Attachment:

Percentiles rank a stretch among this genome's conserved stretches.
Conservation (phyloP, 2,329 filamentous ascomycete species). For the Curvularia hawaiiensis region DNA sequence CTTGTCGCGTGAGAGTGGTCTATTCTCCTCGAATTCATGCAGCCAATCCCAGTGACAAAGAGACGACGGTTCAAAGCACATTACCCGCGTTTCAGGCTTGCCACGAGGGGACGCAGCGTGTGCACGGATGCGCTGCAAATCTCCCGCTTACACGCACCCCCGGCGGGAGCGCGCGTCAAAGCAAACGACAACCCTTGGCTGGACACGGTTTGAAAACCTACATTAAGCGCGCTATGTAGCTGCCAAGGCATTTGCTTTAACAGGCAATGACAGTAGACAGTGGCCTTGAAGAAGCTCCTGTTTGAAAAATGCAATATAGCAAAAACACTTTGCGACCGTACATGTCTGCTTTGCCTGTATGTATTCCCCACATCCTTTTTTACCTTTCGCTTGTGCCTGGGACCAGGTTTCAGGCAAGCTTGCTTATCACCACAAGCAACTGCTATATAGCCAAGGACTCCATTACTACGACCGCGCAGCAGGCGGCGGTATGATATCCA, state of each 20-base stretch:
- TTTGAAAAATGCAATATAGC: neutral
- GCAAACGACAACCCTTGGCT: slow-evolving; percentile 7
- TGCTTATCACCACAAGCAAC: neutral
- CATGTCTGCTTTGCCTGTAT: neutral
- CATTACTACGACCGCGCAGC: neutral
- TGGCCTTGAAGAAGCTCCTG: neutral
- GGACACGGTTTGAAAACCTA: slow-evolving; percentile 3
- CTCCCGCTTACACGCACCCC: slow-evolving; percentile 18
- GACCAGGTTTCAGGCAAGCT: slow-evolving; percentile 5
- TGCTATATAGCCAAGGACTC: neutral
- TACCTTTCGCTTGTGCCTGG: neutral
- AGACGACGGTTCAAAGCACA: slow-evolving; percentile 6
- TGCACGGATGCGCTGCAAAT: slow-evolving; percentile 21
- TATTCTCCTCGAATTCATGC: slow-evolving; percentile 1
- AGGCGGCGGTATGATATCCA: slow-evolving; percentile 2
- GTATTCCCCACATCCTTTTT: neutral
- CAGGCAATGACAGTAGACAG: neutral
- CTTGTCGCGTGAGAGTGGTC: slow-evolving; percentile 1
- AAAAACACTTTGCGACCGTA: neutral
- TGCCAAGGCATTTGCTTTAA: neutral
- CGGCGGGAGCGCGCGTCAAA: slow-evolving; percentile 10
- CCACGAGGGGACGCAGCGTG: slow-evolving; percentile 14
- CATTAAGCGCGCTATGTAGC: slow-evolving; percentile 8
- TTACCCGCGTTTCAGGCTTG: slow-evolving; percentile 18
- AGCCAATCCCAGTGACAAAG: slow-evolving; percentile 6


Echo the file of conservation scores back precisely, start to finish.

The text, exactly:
Percentiles rank a stretch among this genome's conserved stretches.
Conservation (phyloP, 2,329 filamentous ascomycete species). For the Curvularia hawaiiensis region DNA sequence CTTGTCGCGTGAGAGTGGTCTATTCTCCTCGAATTCATGCAGCCAATCCCAGTGACAAAGAGACGACGGTTCAAAGCACATTACCCGCGTTTCAGGCTTGCCACGAGGGGACGCAGCGTGTGCACGGATGCGCTGCAAATCTCCCGCTTACACGCACCCCCGGCGGGAGCGCGCGTCAAAGCAAACGACAACCCTTGGCTGGACACGGTTTGAAAACCTACATTAAGCGCGCTATGTAGCTGCCAAGGCATTTGCTTTAACAGGCAATGACAGTAGACAGTGGCCTTGAAGAAGCTCCTGTTTGAAAAATGCAATATAGCAAAAACACTTTGCGACCGTACATGTCTGCTTTGCCTGTATGTATTCCCCACATCCTTTTTTACCTTTCGCTTGTGCCTGGGACCAGGTTTCAGGCAAGCTTGCTTATCACCACAAGCAACTGCTATATAGCCAAGGACTCCATTACTACGACCGCGCAGCAGGCGGCGGTATGATATCCA, state of each 20-base stretch:
- TTTGAAAAATGCAATATAGC: neutral
- GCAAACGACAACCCTTGGCT: slow-evolving; percentile 7
- TGCTTATCACCACAAGCAAC: neutral
- CATGTCTGCTTTGCCTGTAT: neutral
- CATTACTACGACCGCGCAGC: neutral
- TGGCCTTGAAGAAGCTCCTG: neutral
- GGACACGGTTTGAAAACCTA: slow-evolving; percentile 3
- CTCCCGCTTACACGCACCCC: slow-evolving; percentile 18
- GACCAGGTTTCAGGCAAGCT: slow-evolving; percentile 5
- TGCTATATAGCCAAGGACTC: neutral
- TACCTTTCGCTTGTGCCTGG: neutral
- AGACGACGGTTCAAAGCACA: slow-evolving; percentile 6
- TGCACGGATGCGCTGCAAAT: slow-evolving; percentile 21
- TATTCTCCTCGAATTCATGC: slow-evolving; percentile 1
- AGGCGGCGGTATGATATCCA: slow-evolving; percentile 2
- GTATTCCCCACATCCTTTTT: neutral
- CAGGCAATGACAGTAGACAG: neutral
- CTTGTCGCGTGAGAGTGGTC: slow-evolving; percentile 1
- AAAAACACTTTGCGACCGTA: neutral
- TGCCAAGGCATTTGCTTTAA: neutral
- CGGCGGGAGCGCGCGTCAAA: slow-evolving; percentile 10
- CCACGAGGGGACGCAGCGTG: slow-evolving; percentile 14
- CATTAAGCGCGCTATGTAGC: slow-evolving; percentile 8
- TTACCCGCGTTTCAGGCTTG: slow-evolving; percentile 18
- AGCCAATCCCAGTGACAAAG: slow-evolving; percentile 6